I recently had the pleasure of seeing the 'Magnum Contact Sheets' exhibition at the Amerika Haus, in Berlin, which recently opened its doors once more. It consists of each generation of the Magnum photographers, beginning in the first days when it hurled this collective into our insatiable world, the likes of Henri Cartier-Bresson, Robert Capa, George Rodger, William Vandivert and David 'Chim' Seymour, in 1947. Since its birth, it lists some of the greatest twentieth century photographers as its members, many of which are shown at the exhibition, as the viewer is confronted with over a hundred contact sheets, shown beside one or two of their final, and known, pictures. Little snippets of words, of memories, or recollections from the photographer accompany each contact sheet exhibited.
At first, for me, it slightly dispelled Bresson's philosophy of 'the decisive moment', as his contact sheet revealed him moving around his subjects, snapping, looking for the right angle, snapping, sidestepping, snapping, trying to find the right position from which to take the picture from, which were many in number upon that roll of film (it was the picture of children playing in Seville, in Spain (1933), with a boy on crutches in the foreground). But the more one looked at it, and at the many others in this exhibition, one started to have the feeling of something so intimate being revealed by the photographers who were shown. It illuminated, however subtly, the thought and instinct that took place in those decisive moments leading up to that single point in time when it all happened, when it suddenly snapped together in an instant in which the picture was taken. Once this perception replaced my initial one, it became a whole other experience in which to view it all from, where it suddenly opened up other layers and thoughts in reaction to these photographs, and there were so many good ones.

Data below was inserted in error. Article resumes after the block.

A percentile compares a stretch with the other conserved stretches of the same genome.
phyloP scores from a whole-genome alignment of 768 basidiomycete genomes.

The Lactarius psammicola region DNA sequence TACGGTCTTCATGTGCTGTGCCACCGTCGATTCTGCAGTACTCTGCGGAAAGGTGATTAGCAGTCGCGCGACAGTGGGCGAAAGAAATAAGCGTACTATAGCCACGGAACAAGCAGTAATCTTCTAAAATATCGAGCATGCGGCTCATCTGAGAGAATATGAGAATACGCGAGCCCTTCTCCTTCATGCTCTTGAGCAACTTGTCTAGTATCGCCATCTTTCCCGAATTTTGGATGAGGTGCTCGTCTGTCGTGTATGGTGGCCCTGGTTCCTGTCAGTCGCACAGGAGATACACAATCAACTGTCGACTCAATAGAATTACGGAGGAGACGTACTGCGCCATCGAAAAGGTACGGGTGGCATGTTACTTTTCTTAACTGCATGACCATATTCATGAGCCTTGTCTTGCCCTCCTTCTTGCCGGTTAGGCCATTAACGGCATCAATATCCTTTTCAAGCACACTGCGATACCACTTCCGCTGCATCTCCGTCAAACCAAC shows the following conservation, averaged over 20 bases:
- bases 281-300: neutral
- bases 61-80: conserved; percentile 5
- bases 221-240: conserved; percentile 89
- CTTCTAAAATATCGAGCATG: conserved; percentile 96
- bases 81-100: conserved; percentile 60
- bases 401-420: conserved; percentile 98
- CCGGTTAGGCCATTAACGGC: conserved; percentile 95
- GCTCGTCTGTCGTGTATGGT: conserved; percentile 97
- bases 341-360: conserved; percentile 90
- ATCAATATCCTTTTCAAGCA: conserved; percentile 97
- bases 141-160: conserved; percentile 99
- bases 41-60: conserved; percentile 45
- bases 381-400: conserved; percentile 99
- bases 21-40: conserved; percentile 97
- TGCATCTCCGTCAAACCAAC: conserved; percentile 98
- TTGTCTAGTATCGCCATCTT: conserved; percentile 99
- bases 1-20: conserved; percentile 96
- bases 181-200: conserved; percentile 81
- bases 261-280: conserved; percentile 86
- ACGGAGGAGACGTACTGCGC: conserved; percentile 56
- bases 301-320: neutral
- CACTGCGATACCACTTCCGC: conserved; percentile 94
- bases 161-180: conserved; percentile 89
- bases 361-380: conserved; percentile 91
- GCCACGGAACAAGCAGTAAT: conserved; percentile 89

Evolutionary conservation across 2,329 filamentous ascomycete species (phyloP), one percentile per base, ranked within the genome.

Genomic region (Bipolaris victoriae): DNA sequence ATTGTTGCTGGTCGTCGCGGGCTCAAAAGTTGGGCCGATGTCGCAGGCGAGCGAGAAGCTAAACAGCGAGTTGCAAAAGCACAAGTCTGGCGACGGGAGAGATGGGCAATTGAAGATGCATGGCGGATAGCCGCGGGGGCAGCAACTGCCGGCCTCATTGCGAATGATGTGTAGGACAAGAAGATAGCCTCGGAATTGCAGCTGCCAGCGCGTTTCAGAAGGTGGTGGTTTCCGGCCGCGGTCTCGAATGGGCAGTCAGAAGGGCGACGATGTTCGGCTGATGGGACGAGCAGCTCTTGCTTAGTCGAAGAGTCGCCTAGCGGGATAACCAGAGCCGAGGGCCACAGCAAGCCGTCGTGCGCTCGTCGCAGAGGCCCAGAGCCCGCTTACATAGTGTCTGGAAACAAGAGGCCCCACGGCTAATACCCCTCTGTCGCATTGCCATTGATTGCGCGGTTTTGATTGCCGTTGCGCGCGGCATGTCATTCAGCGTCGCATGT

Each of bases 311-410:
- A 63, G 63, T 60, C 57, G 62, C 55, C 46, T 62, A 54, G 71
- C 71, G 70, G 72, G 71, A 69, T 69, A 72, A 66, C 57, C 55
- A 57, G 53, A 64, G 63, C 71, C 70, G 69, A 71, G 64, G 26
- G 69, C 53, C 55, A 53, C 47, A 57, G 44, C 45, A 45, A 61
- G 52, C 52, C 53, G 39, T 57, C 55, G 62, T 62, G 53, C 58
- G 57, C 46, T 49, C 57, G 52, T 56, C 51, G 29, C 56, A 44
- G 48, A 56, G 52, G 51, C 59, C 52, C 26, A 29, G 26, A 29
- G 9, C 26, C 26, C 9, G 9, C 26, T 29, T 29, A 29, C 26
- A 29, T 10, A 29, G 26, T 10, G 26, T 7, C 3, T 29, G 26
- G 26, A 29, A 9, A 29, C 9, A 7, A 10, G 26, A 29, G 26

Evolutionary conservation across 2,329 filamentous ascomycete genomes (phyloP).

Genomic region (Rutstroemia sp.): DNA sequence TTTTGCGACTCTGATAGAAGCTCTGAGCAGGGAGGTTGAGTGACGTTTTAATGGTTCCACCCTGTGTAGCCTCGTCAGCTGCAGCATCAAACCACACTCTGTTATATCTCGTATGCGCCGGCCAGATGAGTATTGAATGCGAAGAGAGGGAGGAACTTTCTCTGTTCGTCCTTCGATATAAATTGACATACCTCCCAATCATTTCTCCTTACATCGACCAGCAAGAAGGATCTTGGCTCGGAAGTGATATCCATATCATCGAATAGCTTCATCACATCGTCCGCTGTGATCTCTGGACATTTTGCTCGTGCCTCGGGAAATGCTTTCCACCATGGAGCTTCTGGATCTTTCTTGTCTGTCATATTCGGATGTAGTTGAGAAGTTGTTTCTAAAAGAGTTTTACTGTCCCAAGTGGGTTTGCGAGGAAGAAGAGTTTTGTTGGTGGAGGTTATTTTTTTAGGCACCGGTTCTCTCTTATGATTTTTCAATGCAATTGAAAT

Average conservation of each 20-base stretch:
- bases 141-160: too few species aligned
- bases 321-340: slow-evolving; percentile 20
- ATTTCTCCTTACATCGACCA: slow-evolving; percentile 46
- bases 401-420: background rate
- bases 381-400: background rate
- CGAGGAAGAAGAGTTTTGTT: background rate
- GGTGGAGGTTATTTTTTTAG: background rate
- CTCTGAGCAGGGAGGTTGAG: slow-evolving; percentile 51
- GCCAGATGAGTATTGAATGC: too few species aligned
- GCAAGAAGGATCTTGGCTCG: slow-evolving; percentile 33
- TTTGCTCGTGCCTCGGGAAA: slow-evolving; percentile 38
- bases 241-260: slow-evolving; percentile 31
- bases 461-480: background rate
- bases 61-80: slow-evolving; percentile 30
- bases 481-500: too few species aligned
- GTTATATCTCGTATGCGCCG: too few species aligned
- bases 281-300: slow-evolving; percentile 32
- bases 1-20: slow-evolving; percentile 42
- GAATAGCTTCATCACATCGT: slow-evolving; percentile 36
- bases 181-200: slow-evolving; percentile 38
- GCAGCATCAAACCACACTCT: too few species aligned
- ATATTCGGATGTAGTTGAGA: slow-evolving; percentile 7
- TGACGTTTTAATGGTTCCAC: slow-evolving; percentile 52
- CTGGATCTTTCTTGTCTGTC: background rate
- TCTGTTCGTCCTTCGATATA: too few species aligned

A good photograph can create a kind of harmony within the frame that we look into, and can, on rare occasion, steal our breath from our exhaling lungs (harmony through form, composition, placing of people, subtext, history, meaning, metaphor, and everything else that goes with a good picture). And we know these pictures, many of them, for they have become immortalised, in a way, within the collective psyche, part of that canon of pictures that seem to resound no matter how old they are or in what country they were taken in. They can speak a sort of truth, of what it means to be human and alive and filled with hopes and fears, of horror, but of beauty, also, which can sing amidst the chaos of this earth in which we walk within. And so we search for these types of pictures, consciously or unconsciously, looking for the ones that can stop us dead, that can speak to us and say something about the human condition, of our place in this mad, mad world. It has been with us for around 32,000 years, that intrinsic need to make art, to communicate with the world outside of our selves, as was once done in the Chauvet Cave, in southern France, which contains some of the oldest images painted by humans.
And then, almost halfway through the exhibition, and bringing me, momentarily, out of my reverie and into a smile, were the words by Abbas, which were written onto the wall opposite a contact sheet of Margaret Thatcher (shot during the 1980 Conservative Party conference):
'A contact sheet reflects not only what the photographer sees and chooses to ... but also their moods, their hesitations, their failures. It is pitiless.'